Public Health Wales is helping raise awareness of myeloma as part of the national awareness week (21-28 June).
Recent analysis of Welsh Cancer Intelligence and Surveillance Unit data shows that the survival rate for this second most common cancer of the blood is increasing rapidly in Wales, partly due to improved treatment.
Myeloma is a cancer of plasma cells within the bone marrow. Any place in the body where bone marrow is normally active can be affected (eg spine, rib cage, long bones of the arms and legs).
Symptoms and medical features of myeloma are very variable, and can come and go. Some of the more common ones are bone disease leading to pain and high blood calcium levels. It can cause anaemia, and fatigue or tiredness can be a problem, as well as repeated infections.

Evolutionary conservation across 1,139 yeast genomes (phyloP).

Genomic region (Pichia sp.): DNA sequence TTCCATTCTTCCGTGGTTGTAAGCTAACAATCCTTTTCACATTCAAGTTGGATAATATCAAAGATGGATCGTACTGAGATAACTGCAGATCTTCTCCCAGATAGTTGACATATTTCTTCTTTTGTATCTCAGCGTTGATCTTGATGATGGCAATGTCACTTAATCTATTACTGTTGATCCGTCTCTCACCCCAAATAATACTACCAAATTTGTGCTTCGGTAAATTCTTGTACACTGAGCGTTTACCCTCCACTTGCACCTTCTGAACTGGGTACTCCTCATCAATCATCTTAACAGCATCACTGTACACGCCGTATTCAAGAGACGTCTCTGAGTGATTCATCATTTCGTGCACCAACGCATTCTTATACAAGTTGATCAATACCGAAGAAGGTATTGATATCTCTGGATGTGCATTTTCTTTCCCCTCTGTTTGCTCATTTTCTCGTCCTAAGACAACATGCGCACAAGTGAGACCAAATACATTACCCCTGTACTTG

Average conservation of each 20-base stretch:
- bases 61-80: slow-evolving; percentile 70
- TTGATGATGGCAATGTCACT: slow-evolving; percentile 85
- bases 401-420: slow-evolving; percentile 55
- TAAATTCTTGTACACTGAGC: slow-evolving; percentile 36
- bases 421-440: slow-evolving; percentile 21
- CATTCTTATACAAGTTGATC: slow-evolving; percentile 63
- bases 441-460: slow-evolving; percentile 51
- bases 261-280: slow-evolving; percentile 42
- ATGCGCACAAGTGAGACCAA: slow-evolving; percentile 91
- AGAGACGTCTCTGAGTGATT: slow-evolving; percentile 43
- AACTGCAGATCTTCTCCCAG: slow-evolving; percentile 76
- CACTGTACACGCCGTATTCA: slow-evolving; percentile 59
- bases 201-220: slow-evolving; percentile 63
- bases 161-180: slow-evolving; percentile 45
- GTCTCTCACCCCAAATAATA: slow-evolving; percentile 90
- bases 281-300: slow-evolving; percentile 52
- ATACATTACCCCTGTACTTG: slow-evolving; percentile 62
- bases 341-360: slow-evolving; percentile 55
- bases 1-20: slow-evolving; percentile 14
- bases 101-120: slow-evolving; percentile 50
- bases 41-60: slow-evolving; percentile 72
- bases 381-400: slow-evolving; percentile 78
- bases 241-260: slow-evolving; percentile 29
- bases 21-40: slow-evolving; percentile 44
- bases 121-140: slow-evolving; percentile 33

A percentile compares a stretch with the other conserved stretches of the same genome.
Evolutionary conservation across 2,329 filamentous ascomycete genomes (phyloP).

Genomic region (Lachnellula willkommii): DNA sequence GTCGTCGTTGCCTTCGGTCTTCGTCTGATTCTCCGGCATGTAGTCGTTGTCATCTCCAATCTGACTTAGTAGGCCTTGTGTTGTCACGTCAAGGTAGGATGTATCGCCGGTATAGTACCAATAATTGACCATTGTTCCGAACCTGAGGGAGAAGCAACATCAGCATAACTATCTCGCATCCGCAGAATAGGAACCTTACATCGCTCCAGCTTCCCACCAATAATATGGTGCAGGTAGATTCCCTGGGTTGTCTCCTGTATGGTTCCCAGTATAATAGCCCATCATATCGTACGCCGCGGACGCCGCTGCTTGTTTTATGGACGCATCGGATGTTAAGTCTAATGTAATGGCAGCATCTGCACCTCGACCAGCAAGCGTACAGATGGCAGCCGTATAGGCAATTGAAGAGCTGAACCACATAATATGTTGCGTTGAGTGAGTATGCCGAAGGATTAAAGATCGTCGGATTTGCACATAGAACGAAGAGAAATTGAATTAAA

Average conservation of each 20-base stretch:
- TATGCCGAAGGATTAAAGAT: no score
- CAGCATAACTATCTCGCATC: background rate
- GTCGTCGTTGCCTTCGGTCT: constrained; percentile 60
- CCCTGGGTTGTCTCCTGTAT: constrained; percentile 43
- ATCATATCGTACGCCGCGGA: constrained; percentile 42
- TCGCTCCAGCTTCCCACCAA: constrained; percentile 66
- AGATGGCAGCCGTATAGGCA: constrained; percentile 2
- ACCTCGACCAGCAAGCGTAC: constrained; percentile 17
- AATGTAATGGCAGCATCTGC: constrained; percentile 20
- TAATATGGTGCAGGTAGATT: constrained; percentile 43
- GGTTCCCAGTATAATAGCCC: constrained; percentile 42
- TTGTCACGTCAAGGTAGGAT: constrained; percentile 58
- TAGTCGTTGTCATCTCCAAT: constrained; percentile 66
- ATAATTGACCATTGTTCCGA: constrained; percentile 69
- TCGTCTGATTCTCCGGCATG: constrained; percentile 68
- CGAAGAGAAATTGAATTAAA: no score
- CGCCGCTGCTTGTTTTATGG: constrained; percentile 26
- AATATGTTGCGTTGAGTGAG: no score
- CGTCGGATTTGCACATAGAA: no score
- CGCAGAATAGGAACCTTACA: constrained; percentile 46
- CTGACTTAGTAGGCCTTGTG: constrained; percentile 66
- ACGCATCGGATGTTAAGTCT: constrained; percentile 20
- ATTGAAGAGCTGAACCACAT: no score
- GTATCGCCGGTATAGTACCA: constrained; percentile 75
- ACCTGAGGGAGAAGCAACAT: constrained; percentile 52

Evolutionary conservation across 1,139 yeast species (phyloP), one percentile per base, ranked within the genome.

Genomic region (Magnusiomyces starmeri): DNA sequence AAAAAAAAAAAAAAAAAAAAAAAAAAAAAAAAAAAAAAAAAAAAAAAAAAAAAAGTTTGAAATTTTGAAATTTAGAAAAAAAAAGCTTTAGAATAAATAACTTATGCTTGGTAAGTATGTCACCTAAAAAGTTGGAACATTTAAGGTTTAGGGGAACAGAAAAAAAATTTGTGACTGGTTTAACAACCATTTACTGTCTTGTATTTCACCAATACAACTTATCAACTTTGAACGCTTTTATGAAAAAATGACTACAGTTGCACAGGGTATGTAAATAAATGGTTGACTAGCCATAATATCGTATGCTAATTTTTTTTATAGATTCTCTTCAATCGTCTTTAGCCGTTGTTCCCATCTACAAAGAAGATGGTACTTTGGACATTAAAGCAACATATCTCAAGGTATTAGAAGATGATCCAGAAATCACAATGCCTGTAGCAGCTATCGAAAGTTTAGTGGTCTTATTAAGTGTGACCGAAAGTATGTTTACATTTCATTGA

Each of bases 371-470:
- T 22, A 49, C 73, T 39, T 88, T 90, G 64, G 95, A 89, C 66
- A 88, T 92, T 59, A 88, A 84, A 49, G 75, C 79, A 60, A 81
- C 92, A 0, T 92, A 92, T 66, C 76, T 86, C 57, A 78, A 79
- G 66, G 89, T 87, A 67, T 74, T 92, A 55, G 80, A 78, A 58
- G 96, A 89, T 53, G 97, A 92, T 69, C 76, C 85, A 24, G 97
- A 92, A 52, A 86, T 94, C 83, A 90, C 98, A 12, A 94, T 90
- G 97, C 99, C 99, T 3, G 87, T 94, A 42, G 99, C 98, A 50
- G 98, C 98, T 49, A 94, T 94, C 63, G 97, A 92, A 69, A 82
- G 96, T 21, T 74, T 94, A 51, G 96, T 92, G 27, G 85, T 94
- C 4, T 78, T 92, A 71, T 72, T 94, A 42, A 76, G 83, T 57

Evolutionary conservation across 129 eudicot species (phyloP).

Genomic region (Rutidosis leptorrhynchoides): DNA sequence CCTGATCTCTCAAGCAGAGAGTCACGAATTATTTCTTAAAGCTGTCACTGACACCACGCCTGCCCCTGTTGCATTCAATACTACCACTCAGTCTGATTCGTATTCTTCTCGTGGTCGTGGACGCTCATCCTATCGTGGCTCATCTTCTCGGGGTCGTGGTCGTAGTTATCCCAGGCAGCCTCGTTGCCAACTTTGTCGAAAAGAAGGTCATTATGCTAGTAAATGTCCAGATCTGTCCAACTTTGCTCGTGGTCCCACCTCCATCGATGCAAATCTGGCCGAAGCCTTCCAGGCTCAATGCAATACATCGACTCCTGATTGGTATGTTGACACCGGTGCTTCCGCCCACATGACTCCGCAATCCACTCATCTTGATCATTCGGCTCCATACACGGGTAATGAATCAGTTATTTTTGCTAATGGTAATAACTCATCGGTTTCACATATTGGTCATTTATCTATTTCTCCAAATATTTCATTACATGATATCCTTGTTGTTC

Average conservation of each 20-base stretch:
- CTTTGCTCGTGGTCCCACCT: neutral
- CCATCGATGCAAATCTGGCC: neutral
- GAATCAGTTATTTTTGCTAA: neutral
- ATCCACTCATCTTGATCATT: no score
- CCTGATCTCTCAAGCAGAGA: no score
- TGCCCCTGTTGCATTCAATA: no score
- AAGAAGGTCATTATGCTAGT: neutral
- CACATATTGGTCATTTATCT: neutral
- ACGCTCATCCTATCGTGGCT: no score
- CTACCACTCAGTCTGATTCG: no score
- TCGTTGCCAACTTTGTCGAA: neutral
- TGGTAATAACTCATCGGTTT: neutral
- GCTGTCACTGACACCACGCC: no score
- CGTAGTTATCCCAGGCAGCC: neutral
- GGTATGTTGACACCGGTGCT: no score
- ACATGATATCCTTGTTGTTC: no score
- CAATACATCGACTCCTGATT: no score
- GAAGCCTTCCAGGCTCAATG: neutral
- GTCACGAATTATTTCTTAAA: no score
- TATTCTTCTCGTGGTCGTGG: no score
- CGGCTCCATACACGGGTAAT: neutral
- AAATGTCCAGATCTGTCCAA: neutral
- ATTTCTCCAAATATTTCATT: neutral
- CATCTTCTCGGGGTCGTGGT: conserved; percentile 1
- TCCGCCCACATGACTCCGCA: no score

We do not yet know all the risk factors, but it is more common in men and you can be at higher risk of developing it if there is a family history of myeloma. Past exposure to radiation is also a risk factor as are some causes of lowered immunity. But we need to understand more about the condition.
Dr Dyfed Wyn Huws, Director of the Welsh Cancer Intelligence and Surveillance Unit, said “Although the survival rate for myeloma has increased rapidly in recent years it still has a fairly low survival rate compared to other types of cancer. We are using Myeloma Awareness Week to help raise awareness about this condition that we still need to know more about.”
For more information go to www.nhsdirect.wales.nhs.uk/